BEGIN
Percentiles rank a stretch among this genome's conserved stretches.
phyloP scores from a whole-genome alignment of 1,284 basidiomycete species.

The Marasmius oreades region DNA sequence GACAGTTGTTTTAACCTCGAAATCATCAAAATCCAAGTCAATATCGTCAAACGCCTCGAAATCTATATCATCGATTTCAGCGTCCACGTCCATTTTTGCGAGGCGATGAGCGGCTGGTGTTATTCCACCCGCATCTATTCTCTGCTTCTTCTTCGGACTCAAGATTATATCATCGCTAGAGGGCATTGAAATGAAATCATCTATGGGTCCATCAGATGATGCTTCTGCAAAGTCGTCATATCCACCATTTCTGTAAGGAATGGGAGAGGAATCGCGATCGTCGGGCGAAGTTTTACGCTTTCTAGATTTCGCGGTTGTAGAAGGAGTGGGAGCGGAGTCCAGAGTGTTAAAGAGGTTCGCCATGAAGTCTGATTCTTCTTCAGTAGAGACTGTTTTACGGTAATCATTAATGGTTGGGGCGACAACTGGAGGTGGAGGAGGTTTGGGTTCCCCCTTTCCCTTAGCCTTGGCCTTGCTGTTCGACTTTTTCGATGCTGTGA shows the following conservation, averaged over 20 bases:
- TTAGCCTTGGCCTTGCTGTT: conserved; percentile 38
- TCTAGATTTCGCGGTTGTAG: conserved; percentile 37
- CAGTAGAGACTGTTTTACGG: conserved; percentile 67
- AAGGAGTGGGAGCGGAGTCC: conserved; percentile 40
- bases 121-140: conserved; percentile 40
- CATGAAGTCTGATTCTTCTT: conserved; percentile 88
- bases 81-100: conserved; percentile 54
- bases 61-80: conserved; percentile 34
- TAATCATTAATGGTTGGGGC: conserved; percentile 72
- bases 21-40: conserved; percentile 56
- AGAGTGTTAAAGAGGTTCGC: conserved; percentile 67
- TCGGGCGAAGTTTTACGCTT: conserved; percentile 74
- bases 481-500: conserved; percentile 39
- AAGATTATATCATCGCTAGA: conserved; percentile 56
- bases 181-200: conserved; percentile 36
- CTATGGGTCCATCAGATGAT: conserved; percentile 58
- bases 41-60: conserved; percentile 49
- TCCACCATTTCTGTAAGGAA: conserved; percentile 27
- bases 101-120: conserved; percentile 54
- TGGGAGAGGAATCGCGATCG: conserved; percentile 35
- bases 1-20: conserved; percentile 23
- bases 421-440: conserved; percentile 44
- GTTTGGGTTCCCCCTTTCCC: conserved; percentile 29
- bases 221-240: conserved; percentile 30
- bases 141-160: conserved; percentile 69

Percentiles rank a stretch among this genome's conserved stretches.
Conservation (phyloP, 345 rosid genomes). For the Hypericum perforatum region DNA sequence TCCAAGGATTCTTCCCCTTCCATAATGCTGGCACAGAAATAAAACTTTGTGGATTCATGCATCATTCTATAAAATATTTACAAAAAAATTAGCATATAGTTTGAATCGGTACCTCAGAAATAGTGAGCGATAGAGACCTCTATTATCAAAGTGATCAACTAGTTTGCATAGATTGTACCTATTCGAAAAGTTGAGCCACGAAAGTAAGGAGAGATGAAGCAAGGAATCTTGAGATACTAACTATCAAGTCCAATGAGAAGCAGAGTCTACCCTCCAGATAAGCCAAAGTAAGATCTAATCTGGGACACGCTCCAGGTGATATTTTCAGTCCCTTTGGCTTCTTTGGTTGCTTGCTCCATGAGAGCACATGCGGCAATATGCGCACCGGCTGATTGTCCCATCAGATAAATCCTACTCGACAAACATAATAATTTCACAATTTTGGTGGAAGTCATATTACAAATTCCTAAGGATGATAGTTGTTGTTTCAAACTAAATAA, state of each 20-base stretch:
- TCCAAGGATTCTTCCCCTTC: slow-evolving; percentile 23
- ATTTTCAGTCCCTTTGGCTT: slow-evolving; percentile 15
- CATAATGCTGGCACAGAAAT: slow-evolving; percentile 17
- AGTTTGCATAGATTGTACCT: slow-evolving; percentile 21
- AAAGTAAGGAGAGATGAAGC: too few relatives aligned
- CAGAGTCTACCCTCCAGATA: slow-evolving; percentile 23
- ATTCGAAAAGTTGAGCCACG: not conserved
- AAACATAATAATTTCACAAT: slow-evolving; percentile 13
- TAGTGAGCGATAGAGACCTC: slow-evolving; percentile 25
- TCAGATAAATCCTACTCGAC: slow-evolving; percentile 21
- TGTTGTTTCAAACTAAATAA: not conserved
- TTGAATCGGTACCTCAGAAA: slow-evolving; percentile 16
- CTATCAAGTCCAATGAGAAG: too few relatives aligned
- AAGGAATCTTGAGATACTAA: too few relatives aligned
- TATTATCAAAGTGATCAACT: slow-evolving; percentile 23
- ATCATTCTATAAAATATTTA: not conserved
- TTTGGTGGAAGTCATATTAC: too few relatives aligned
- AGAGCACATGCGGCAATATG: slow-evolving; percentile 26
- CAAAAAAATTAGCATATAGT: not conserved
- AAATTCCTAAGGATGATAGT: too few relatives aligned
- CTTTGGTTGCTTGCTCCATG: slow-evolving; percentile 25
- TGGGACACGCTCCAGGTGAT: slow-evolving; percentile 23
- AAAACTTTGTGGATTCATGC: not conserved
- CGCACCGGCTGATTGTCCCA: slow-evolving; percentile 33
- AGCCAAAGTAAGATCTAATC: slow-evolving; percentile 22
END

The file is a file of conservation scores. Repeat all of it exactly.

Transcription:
Percentiles rank a stretch among this genome's conserved stretches.
phyloP scores from a whole-genome alignment of 1,284 basidiomycete species.

The Marasmius oreades region DNA sequence GACAGTTGTTTTAACCTCGAAATCATCAAAATCCAAGTCAATATCGTCAAACGCCTCGAAATCTATATCATCGATTTCAGCGTCCACGTCCATTTTTGCGAGGCGATGAGCGGCTGGTGTTATTCCACCCGCATCTATTCTCTGCTTCTTCTTCGGACTCAAGATTATATCATCGCTAGAGGGCATTGAAATGAAATCATCTATGGGTCCATCAGATGATGCTTCTGCAAAGTCGTCATATCCACCATTTCTGTAAGGAATGGGAGAGGAATCGCGATCGTCGGGCGAAGTTTTACGCTTTCTAGATTTCGCGGTTGTAGAAGGAGTGGGAGCGGAGTCCAGAGTGTTAAAGAGGTTCGCCATGAAGTCTGATTCTTCTTCAGTAGAGACTGTTTTACGGTAATCATTAATGGTTGGGGCGACAACTGGAGGTGGAGGAGGTTTGGGTTCCCCCTTTCCCTTAGCCTTGGCCTTGCTGTTCGACTTTTTCGATGCTGTGA shows the following conservation, averaged over 20 bases:
- TTAGCCTTGGCCTTGCTGTT: conserved; percentile 38
- TCTAGATTTCGCGGTTGTAG: conserved; percentile 37
- CAGTAGAGACTGTTTTACGG: conserved; percentile 67
- AAGGAGTGGGAGCGGAGTCC: conserved; percentile 40
- bases 121-140: conserved; percentile 40
- CATGAAGTCTGATTCTTCTT: conserved; percentile 88
- bases 81-100: conserved; percentile 54
- bases 61-80: conserved; percentile 34
- TAATCATTAATGGTTGGGGC: conserved; percentile 72
- bases 21-40: conserved; percentile 56
- AGAGTGTTAAAGAGGTTCGC: conserved; percentile 67
- TCGGGCGAAGTTTTACGCTT: conserved; percentile 74
- bases 481-500: conserved; percentile 39
- AAGATTATATCATCGCTAGA: conserved; percentile 56
- bases 181-200: conserved; percentile 36
- CTATGGGTCCATCAGATGAT: conserved; percentile 58
- bases 41-60: conserved; percentile 49
- TCCACCATTTCTGTAAGGAA: conserved; percentile 27
- bases 101-120: conserved; percentile 54
- TGGGAGAGGAATCGCGATCG: conserved; percentile 35
- bases 1-20: conserved; percentile 23
- bases 421-440: conserved; percentile 44
- GTTTGGGTTCCCCCTTTCCC: conserved; percentile 29
- bases 221-240: conserved; percentile 30
- bases 141-160: conserved; percentile 69

Percentiles rank a stretch among this genome's conserved stretches.
Conservation (phyloP, 345 rosid genomes). For the Hypericum perforatum region DNA sequence TCCAAGGATTCTTCCCCTTCCATAATGCTGGCACAGAAATAAAACTTTGTGGATTCATGCATCATTCTATAAAATATTTACAAAAAAATTAGCATATAGTTTGAATCGGTACCTCAGAAATAGTGAGCGATAGAGACCTCTATTATCAAAGTGATCAACTAGTTTGCATAGATTGTACCTATTCGAAAAGTTGAGCCACGAAAGTAAGGAGAGATGAAGCAAGGAATCTTGAGATACTAACTATCAAGTCCAATGAGAAGCAGAGTCTACCCTCCAGATAAGCCAAAGTAAGATCTAATCTGGGACACGCTCCAGGTGATATTTTCAGTCCCTTTGGCTTCTTTGGTTGCTTGCTCCATGAGAGCACATGCGGCAATATGCGCACCGGCTGATTGTCCCATCAGATAAATCCTACTCGACAAACATAATAATTTCACAATTTTGGTGGAAGTCATATTACAAATTCCTAAGGATGATAGTTGTTGTTTCAAACTAAATAA, state of each 20-base stretch:
- TCCAAGGATTCTTCCCCTTC: slow-evolving; percentile 23
- ATTTTCAGTCCCTTTGGCTT: slow-evolving; percentile 15
- CATAATGCTGGCACAGAAAT: slow-evolving; percentile 17
- AGTTTGCATAGATTGTACCT: slow-evolving; percentile 21
- AAAGTAAGGAGAGATGAAGC: too few relatives aligned
- CAGAGTCTACCCTCCAGATA: slow-evolving; percentile 23
- ATTCGAAAAGTTGAGCCACG: not conserved
- AAACATAATAATTTCACAAT: slow-evolving; percentile 13
- TAGTGAGCGATAGAGACCTC: slow-evolving; percentile 25
- TCAGATAAATCCTACTCGAC: slow-evolving; percentile 21
- TGTTGTTTCAAACTAAATAA: not conserved
- TTGAATCGGTACCTCAGAAA: slow-evolving; percentile 16
- CTATCAAGTCCAATGAGAAG: too few relatives aligned
- AAGGAATCTTGAGATACTAA: too few relatives aligned
- TATTATCAAAGTGATCAACT: slow-evolving; percentile 23
- ATCATTCTATAAAATATTTA: not conserved
- TTTGGTGGAAGTCATATTAC: too few relatives aligned
- AGAGCACATGCGGCAATATG: slow-evolving; percentile 26
- CAAAAAAATTAGCATATAGT: not conserved
- AAATTCCTAAGGATGATAGT: too few relatives aligned
- CTTTGGTTGCTTGCTCCATG: slow-evolving; percentile 25
- TGGGACACGCTCCAGGTGAT: slow-evolving; percentile 23
- AAAACTTTGTGGATTCATGC: not conserved
- CGCACCGGCTGATTGTCCCA: slow-evolving; percentile 33
- AGCCAAAGTAAGATCTAATC: slow-evolving; percentile 22